I’ve uploaded the entire excerpt, so you can read it if you like; however, there are only a few points that I think are of major importance with regard to the ridiculous claims Morris makes in his lawsuit. The first and most astonishing of these is the allegation that Brooke was never actually an escort, that she merely made it all up for her blog and books, and that he would “never knowingly sleep with a prostitute”. But the diary makes it abundantly clear that not only was he knowingly sleeping with one (“she said that I would always think of her as a whore, I tried to tell her I didn’t but deep down was again upset by her escorting”), but that the thought was making him crazy enough to spy on her and actually go through her trash looking for used condoms:
Took her to work and came back to do the horrible check, still really surprised to feel so nervous and sick. The two…condoms from the handbag were back in the box, I was so happy! But I checked again and found that three of the ones that were in the box were gone. Went to the rubbish and found one unopened one!?? What does this mean. Missing condoms surely mean she is having johns but not if they are turning up opened. On her table I found a bank slip dated the 28th. It showed that a Jason had met her [and] paid her 400 pounds…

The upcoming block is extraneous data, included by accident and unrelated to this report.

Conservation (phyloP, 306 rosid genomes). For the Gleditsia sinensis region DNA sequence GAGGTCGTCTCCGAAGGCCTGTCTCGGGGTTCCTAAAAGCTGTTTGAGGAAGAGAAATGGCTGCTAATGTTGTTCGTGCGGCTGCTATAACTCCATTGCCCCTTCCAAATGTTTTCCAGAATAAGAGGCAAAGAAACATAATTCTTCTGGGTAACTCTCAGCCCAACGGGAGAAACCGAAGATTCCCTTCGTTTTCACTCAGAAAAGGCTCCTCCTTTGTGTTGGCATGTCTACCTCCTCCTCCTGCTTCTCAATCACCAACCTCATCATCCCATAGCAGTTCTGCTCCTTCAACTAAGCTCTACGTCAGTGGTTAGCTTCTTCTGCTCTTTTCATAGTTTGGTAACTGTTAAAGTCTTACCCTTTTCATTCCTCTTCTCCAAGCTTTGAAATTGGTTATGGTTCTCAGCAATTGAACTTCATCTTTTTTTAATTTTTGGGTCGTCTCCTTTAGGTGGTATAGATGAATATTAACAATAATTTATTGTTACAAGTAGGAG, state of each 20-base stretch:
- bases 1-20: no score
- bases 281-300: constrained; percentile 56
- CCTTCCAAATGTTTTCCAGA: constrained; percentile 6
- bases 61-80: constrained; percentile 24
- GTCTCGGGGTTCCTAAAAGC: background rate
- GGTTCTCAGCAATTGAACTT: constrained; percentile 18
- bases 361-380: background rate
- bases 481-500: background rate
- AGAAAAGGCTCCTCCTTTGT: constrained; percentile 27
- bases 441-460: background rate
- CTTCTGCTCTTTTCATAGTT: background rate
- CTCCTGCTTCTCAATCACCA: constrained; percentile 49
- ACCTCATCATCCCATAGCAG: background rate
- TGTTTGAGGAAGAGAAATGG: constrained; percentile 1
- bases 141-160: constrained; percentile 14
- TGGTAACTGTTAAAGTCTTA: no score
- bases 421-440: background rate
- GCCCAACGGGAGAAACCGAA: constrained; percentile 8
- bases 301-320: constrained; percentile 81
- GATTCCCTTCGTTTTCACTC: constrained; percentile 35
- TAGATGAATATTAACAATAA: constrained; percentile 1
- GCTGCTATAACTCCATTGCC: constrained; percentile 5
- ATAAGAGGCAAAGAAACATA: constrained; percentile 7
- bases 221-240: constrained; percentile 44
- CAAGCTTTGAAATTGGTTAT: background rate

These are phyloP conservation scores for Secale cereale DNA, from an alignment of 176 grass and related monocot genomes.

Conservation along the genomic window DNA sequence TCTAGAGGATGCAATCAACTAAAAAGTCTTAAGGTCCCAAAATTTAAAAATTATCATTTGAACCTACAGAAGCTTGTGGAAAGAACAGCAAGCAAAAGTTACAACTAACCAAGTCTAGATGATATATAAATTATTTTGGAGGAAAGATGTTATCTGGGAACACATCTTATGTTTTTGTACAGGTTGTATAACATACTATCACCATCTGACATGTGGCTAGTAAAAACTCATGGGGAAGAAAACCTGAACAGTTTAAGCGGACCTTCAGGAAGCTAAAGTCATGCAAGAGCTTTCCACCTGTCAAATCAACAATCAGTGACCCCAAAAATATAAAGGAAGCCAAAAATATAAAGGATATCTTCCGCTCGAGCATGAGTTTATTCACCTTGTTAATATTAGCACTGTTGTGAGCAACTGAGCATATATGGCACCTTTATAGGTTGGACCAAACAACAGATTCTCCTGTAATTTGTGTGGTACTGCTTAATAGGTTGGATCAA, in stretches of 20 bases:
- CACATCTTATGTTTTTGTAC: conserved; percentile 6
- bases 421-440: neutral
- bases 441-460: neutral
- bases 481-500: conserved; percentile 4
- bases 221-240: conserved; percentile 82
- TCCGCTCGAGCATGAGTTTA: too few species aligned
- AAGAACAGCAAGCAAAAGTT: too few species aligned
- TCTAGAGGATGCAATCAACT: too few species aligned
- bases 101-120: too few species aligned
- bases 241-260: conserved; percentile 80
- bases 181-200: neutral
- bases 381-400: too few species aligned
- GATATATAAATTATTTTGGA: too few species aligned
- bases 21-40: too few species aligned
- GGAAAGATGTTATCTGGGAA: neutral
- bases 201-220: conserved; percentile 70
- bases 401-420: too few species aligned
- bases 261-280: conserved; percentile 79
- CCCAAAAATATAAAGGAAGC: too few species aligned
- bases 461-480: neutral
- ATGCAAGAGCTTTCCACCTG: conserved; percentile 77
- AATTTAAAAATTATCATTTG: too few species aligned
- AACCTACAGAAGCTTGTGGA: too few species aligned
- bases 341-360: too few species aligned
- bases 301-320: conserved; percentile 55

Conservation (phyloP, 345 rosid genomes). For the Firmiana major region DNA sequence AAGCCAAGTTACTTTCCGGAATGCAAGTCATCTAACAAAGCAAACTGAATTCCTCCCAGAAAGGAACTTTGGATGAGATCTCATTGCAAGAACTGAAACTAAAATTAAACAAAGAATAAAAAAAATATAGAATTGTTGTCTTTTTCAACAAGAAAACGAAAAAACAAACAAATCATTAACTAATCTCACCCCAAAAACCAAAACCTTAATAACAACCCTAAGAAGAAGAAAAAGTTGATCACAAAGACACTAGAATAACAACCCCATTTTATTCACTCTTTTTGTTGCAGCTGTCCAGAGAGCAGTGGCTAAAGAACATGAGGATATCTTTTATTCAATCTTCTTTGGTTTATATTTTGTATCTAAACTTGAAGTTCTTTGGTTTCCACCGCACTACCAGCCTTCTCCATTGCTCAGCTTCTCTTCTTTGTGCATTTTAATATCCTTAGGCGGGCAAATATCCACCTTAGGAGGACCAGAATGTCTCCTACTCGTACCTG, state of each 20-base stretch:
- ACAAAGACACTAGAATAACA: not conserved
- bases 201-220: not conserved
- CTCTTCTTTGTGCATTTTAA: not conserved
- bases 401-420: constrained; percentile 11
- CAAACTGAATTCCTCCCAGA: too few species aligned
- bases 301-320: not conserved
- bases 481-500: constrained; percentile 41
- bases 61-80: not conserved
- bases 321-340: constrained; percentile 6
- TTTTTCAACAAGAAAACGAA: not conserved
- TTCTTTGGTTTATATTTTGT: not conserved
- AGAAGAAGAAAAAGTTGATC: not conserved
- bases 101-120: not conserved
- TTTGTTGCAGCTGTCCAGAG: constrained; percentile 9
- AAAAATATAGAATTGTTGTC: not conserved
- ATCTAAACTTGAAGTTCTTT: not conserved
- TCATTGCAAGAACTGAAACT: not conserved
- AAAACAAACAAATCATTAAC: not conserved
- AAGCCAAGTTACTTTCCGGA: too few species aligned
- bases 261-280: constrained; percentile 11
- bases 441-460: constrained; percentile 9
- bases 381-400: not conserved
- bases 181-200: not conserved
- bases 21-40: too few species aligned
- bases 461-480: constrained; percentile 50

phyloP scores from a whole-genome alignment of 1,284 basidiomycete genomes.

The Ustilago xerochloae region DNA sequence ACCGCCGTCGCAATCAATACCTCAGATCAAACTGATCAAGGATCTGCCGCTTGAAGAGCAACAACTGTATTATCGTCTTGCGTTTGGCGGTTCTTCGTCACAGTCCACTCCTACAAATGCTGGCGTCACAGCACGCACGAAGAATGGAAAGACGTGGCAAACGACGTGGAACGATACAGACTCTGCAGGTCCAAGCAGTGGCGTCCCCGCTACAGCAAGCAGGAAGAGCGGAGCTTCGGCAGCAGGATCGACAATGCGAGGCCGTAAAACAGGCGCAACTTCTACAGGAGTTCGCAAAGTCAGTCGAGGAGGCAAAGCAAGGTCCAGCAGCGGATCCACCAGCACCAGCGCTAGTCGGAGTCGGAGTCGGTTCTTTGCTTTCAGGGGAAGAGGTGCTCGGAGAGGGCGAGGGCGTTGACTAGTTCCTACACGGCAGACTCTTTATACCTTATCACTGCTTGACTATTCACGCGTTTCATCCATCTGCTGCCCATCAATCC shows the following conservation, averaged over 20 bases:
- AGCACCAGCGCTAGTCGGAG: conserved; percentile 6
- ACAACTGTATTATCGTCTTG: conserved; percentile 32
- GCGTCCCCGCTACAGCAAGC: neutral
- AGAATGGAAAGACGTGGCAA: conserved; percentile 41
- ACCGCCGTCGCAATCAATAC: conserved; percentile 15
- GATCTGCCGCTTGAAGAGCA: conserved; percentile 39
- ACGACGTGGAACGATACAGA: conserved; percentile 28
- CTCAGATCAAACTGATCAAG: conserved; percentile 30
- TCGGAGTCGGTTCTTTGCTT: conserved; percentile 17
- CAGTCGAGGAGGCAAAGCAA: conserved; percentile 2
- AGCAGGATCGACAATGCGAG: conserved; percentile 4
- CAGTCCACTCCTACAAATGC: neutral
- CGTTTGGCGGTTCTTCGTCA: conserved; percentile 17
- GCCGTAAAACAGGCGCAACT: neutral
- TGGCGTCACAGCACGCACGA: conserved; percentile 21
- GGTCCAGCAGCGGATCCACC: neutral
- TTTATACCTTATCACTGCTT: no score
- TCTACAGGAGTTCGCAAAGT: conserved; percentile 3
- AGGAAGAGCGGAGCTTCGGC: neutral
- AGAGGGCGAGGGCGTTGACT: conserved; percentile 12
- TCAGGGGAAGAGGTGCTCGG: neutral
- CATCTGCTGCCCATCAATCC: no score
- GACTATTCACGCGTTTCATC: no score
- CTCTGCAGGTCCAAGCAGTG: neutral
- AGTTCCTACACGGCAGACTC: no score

When he first made the incredible statements to the Mail at the beginning of August I was at a loss to understand what he might be thinking, but having read the diary I now realize that this might be the end result of a decade of rationalizations which were clearly well underway by the summer of 2004. It is certainly possible that Morris eventually convinced himself of its truth just as “survivors” convince themselves of the verity of their outlandish tales, but it is equally possible that it is merely a poorly-considered plan for the revenge he admits to contemplating against her and another of her boyfriends:
I had got myself quite worked up over Brooke…and was thinking about when and how I would drop them both in it. Not if, but when. And I realized that the press turning up to see Nick could be quite a subtle revenge. If he doesn’t realize she has written about him it could be quite a shock…